August 31, 2010 feature
White LEDs with super-high luminous efficacy could satisfy all general lighting needs
The Nichia researchers, Yukio Narukawa, et al., have published the results in a recent study in the Journal of Physics D: Applied Physics. The team fabricated three types of high-luminous efficacy white LEDs, each of which utilized a variety of improvements in device structure to improve their luminosity, or brightness, and reduce their operating voltage.
The researchers focused on two measurement criteria. One was luminous flux (measured in lumens), which measures the light's luminosity as perceived by the human eye, whose sensitivity varies for different wavelengths. The second criteria was luminous efficacy (measured in lumens per watt), which measures the amount of luminous flux achieved with a given amount of power.
By the numbers
Briefly looking at the history of a few different types of light sources helps provide some context for the LED's recent rapid progress. The incandescent bulb, which was developed in 1879, had an initial luminous efficacy of 1.5 lm/W, which improved to 16 lm/W over the next 130 years. Fluorescent bulbs, first developed in 1938, achieved a luminosity increase of 50 to 100 lm/W over the next 60 years. The progress of white LEDs is much more pronounced: since their commercialization in 1996, white LEDs' luminous efficacy has increased from 5 lm/W to today's commercial white LED of 150 lm/W, the highest luminous efficacy of all white light sources. The theoretical limit for white LEDs is about 260-300 lm/W.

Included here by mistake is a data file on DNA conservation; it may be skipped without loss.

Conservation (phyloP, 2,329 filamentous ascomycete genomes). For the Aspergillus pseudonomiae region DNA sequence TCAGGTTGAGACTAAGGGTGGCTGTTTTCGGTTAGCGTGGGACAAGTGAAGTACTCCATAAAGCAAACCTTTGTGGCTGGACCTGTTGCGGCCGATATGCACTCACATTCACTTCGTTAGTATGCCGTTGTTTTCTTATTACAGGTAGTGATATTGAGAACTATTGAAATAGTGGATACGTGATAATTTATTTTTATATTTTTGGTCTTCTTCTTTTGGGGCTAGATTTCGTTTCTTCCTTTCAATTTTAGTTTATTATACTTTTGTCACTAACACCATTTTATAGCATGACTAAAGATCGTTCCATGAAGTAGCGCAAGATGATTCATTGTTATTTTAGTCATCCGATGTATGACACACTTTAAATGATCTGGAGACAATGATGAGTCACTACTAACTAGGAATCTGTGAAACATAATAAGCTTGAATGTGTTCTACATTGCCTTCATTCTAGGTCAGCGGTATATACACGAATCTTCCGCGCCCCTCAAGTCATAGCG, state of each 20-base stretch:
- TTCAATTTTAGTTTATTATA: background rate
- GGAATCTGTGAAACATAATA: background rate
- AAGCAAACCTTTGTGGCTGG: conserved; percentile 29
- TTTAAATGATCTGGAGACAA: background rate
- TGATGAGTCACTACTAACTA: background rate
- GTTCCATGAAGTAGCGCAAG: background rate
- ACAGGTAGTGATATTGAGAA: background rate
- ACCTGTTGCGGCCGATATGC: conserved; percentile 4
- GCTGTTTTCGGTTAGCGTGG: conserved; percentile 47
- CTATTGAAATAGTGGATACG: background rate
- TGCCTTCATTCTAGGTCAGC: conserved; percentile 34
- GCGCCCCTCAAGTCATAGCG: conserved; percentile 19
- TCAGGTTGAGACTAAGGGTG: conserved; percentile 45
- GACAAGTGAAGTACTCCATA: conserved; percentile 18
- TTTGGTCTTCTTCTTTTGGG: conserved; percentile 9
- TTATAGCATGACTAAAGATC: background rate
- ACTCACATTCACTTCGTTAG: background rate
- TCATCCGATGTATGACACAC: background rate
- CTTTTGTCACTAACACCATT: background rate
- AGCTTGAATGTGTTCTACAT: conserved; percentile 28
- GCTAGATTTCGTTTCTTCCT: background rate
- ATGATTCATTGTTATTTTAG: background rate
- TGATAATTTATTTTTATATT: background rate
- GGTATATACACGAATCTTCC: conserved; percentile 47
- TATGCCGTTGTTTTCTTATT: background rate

Now, the Nichia researchers have taken the white LED's luminous efficacy a step further, achieving values as high as 265 lm/W at 5 mA of current, or 249 lm/W at 20 mA, values that nearly reach the theoretical limit. However, the downside of this specific design is that the luminous flux is quite low, about 14.4 lm. By modifying the design, the researchers demonstrated two other white LEDs: one with values of 203 lm and 183 lm/W at 350 mA, and one (as mentioned above) with values of 1913 lm and 135 lm/W at 1 A. This last white LED was fabricated by connecting four high-power blue LED dies in series.
All three white LEDs are based on a blue LED die, which is coated with a yellow phosphor to achieve a wider emission spectrum. When blue emission from the LED die mixes with the yellow fluorescence from the phosphor, the device produces white light. Since the red part of the emitted spectrum was initially low, the researchers also added some red phosphor to enhance the red emission and create a more balanced spectra. Overall, the researchers noted that the color reproduction in this design is the highest of all white light sources.
To optimize the luminous efficacy, the researchers focused on a key problem of LEDs: the electrodes tend to absorb some of the light that could otherwise exit the device and increase its luminosity. To reduce absorption at the electrode, the researchers used an indium-tin oxide contact as one of the electrodes, and also used a patterned sapphire substrate to scatter the light so that it could more efficiently exit the device. The researchers also optimized the device to reduce the operating voltage from 3.08 to 2.80 V.
With these design improvements and the resulting enhancements in luminous efficacy, the new white LEDs provide further evidence that solid-state lighting can meet a wide variety of our future lighting requirements. Narukawa said that, although these LEDs are expensive compared to commercialized LEDs, he predicts that the price will come down in the future. He also plans to further enhance the luminous efficacy of the white LEDs for general lighting applications.
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